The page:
HEAVY and LIGHT breaks addiction stigma

Philadelphia’s Theater of Living Arts welcomed the HEAVY AND LIGHT tour to its stage on February 12. The tour, which was sponsored by the organization To Write Love on Her Arms (TWLOHA), visited 16 cities across the nation during January and February, ending in Orlando, Florida on the 18th.
TWLOHA is a non-profit organization founded in 2006 by Jamie Tworkowski. Its mission is to find help for those struggling with self-harm, addiction, depression and suicide. Since its foundation, the organization has raised and donated more than $1 million for the treatment and recovery of people dealing with these issues.
For TWLOHA, the HEAVY AND LIGHT tour has been a dream, only having taken place in Orlando over the past few years. However, thanks to last year’s American Giving Awards hosted on NBC by Chase Bank, TWLOHA was awarded a grant of $1 million. Because of this grant, the organization has been able to fund the nation-wide tour with the purpose of starting conversations about the importance of voicing pain and finding help. The organization chose music as the springboard for these conversations due to its ability to speak to and move so many different kinds of people.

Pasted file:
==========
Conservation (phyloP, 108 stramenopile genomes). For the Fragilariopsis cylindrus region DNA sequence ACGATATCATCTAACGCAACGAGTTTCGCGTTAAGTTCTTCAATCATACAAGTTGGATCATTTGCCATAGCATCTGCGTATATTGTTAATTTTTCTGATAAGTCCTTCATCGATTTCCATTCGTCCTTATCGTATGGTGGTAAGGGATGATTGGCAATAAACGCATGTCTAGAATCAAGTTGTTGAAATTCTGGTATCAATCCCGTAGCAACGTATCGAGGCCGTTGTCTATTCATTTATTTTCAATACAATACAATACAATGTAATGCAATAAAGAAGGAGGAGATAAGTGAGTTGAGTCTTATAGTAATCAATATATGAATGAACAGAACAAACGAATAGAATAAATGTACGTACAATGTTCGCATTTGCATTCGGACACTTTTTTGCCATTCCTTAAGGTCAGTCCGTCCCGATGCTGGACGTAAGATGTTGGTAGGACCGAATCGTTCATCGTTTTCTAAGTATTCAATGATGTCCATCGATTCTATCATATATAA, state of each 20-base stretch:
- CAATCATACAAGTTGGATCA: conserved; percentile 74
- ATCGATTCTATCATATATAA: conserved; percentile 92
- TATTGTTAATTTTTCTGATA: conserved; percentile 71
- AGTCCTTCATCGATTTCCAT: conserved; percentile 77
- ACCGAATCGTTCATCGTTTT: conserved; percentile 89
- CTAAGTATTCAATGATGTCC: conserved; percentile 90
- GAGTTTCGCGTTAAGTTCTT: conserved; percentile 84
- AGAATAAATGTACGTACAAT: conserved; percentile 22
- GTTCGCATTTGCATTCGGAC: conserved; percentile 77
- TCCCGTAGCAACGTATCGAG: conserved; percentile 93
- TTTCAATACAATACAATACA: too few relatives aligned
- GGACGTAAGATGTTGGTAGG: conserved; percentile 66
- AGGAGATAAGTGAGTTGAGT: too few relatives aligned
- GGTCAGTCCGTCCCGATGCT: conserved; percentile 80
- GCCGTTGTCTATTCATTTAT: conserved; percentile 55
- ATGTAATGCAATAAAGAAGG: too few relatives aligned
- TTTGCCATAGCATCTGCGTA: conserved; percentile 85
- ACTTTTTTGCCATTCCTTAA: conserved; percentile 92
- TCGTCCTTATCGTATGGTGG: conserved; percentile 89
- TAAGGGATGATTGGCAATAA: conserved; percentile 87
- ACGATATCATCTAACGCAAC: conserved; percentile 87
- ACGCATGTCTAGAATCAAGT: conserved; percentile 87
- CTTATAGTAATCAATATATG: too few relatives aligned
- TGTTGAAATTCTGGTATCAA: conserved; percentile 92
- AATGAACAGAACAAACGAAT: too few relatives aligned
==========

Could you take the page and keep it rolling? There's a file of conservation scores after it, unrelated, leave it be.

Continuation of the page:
Upon entry to the venue, every person was provided a brochure, which touched on the tour’s mission and listed some of the treatment sources, crisis hot lines and support groups in the Philadelphia area. The crowded concert opened with the band The Lone Below, followed by a few words by Tworkowski. Tworkowski spoke about the stigma that comes with addiction and that the way to battle that stigma is to talk about it. He stated that addiction is seldom spoken about, but needs to be, and that one of the best ways to help someone with this sort of problem is to be a genuine friend to them. He encouraged those in the building that it was a safe place and hoped that in the next few hours, everyone present would be able to relax and smile. Following Tworkowski was the band Now, Now, Will Anderson of Parachute, spoken word poet Anis Mojgani, and Anthony Raneri of Bayside. Jon Foreman of Switchfoot closed the show with his side project Fiction Family, playing a mixture of original music and Switchfoot hits. Each artist played an acoustic set featuring uplifting songs, giving the concert a casual and, at times, spiritual atmosphere.
HEAVY AND LIGHT stands as a beacon of hope and an empowering evening to those battling such dark problems. For more information on the organization, or for ways to help someone that may need it, visit TWLOHA.com.

Sources: twloha.com

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